Patricia De Lille slammed over 'anti-poor' budget
Patricia De Lille delivered her proposed R41 billion budget for the 2016/17 financial year today.
CAPE TOWN - City of Cape Town Mayor Patricia de Lille has again used her budget speech to defend the municipality against claims that it's anti-poor.
De Lille delivered her proposed R41 billion budget for the 2016/17 financial year during a special council meeting at the civic centre today.
The mayor has proposed that the municipality spend more than R16 billion for utility services, which includes sanitation, water and electricity.
De Lille says the expenditure on informal settlements will increase if the budget is approved.
"The R50 million that the SJC is referring to is meant for toilets and the structure of the toilet."
OPPOSITION PARTIES NOT HAPPY
Opposition parties in the Cape Town council have all criticised de Lille's proposed budget, claiming it disadvantages poor communities.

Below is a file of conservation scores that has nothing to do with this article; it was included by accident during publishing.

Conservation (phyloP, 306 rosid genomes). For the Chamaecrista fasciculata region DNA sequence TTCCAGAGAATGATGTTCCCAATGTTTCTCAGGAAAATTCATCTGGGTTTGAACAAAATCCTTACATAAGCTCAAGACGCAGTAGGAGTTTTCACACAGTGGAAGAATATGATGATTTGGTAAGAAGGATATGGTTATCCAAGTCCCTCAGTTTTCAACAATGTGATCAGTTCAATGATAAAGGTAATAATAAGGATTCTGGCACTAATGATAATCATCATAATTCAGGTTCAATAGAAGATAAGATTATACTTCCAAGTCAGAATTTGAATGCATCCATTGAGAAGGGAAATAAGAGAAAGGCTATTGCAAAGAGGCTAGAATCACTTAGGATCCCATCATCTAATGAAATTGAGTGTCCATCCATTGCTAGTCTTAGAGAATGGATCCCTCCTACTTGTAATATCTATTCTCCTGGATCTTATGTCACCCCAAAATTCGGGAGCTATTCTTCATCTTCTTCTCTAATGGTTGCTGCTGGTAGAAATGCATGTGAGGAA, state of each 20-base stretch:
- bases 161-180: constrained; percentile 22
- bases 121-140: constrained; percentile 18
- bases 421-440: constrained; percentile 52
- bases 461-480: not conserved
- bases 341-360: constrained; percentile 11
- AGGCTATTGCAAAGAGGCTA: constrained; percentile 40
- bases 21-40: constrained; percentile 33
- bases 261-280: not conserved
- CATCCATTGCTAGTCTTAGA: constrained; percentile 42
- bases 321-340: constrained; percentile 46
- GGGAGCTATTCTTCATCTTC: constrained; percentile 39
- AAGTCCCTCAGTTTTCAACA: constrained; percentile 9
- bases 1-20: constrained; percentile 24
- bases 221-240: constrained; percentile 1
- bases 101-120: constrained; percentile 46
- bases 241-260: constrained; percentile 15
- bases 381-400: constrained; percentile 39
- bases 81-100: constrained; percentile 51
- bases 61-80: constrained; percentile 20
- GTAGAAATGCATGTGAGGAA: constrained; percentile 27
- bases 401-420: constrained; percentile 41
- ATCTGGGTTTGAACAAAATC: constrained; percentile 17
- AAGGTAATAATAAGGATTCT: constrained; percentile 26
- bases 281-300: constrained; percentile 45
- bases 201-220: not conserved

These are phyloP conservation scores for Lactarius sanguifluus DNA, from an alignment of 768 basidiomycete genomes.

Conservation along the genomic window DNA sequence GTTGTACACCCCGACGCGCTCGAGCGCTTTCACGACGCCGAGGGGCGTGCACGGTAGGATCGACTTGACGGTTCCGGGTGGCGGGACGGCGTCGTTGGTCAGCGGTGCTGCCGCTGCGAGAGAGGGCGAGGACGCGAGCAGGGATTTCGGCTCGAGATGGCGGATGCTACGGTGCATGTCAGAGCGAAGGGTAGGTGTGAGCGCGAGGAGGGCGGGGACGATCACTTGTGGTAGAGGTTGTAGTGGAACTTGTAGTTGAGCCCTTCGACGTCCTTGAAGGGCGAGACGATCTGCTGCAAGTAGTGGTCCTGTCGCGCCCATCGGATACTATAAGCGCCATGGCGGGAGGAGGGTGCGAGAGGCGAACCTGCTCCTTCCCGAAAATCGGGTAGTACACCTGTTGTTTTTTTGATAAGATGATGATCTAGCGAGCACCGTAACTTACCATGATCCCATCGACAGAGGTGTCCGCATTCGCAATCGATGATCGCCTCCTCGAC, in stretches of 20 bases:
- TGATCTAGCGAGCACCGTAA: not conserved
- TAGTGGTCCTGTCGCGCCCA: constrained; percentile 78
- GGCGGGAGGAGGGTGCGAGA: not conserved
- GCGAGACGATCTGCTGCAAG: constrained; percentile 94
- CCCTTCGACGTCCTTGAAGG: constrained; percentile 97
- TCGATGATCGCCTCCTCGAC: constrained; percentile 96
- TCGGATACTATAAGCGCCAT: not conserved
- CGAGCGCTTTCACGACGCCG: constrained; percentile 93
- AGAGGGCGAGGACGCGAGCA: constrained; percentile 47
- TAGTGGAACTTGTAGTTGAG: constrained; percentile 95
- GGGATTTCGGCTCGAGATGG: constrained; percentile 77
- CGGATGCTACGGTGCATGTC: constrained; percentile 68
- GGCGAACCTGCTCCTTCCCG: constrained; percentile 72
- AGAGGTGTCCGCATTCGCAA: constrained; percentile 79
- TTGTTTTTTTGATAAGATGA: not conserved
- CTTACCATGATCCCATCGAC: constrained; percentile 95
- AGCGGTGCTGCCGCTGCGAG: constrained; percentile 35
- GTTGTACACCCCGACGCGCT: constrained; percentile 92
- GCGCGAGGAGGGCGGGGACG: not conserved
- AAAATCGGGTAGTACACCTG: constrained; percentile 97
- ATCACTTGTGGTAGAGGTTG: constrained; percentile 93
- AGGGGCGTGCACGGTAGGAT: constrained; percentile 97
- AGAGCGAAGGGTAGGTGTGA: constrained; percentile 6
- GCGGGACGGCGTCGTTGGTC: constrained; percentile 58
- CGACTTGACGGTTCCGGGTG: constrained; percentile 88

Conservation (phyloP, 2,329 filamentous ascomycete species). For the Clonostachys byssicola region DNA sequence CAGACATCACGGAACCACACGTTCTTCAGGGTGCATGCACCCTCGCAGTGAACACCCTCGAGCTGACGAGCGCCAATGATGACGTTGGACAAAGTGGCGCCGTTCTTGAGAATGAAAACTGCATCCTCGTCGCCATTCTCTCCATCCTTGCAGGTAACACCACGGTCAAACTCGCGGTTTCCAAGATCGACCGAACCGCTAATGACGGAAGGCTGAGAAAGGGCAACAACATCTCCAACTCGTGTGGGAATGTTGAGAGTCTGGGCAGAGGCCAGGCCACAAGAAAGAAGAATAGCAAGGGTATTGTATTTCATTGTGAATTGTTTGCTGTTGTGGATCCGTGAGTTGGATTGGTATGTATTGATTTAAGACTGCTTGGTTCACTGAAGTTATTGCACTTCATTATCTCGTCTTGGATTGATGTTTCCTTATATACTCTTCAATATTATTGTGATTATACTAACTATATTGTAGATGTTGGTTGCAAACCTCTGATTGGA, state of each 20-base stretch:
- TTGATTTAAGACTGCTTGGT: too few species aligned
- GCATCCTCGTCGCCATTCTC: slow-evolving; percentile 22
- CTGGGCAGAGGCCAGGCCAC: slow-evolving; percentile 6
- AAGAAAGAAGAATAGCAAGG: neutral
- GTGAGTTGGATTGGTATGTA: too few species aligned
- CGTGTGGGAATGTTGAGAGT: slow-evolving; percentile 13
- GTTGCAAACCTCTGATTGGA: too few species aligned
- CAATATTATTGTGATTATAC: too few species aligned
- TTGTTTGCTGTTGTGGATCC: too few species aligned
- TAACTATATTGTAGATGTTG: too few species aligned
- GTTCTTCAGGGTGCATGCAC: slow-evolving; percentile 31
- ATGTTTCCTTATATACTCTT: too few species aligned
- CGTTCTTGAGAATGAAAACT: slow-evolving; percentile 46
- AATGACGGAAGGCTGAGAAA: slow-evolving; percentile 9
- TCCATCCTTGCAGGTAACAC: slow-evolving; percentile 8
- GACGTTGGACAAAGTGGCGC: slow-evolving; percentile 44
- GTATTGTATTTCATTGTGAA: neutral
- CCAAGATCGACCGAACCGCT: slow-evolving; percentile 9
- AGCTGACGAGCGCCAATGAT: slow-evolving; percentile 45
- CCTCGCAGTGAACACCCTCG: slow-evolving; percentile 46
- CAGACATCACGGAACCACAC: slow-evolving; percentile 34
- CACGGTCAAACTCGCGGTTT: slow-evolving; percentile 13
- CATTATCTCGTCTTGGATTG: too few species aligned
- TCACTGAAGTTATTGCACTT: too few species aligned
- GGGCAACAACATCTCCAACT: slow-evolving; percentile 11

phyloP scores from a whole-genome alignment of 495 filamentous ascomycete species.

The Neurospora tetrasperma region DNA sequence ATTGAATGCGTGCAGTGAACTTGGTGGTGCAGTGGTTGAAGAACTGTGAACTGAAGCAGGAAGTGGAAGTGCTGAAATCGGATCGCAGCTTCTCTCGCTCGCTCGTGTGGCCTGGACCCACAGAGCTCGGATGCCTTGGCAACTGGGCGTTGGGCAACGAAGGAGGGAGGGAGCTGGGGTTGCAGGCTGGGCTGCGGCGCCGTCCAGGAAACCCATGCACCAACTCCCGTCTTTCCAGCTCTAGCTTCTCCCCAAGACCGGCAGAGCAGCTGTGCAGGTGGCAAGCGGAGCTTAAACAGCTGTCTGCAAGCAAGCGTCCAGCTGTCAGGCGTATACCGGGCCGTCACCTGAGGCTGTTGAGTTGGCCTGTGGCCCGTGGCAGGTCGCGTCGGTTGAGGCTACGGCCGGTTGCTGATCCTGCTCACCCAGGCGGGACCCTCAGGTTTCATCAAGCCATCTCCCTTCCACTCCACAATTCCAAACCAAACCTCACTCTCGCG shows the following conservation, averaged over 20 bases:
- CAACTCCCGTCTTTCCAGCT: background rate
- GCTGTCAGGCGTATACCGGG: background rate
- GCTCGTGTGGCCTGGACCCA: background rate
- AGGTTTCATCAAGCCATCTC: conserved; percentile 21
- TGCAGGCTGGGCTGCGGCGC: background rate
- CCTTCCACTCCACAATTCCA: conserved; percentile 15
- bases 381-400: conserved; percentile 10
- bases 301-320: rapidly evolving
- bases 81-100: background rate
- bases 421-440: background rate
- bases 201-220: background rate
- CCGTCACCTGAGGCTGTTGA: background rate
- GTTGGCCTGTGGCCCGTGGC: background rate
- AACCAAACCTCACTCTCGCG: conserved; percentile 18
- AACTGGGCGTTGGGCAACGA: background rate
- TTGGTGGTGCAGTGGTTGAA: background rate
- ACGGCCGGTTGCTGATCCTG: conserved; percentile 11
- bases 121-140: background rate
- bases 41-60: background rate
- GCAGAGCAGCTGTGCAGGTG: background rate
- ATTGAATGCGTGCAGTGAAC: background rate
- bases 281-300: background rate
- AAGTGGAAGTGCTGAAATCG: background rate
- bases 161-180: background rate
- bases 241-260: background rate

African National Congress (ANC) Chief Whip Xolani Sotashe accused Mayor de Lille of constantly making promises without follow-up.
"The mayor promised people of Masiphumelele in 2014 that she would deliver these houses. The budget of R5 million was put aside for this project and to date nothing has happened."
Sotashe is also not impressed or convinced.
"Mr Speaker, today we are dealing with a two-tale city budget, the budget for the poor and the budget for the rich."
Pan Africanist Congress councillor Anwar Adams says it's "a flawed budget".
"This budget will not see to the crime; this budget will not deliver the services."
The African Christian Democratic Party's (ACDO) Patricia Arendse says the party cannot support such allocations.
"It is still the haves who loot the wealth while the disadvantaged feel every facet of the hardship they experience daily in our not so perfect city."
The ACDP has also slammed the proposed budget as being anti-poor.
But de Lille says the municipality provides about R1.1 billion to poor communities through indigent relief.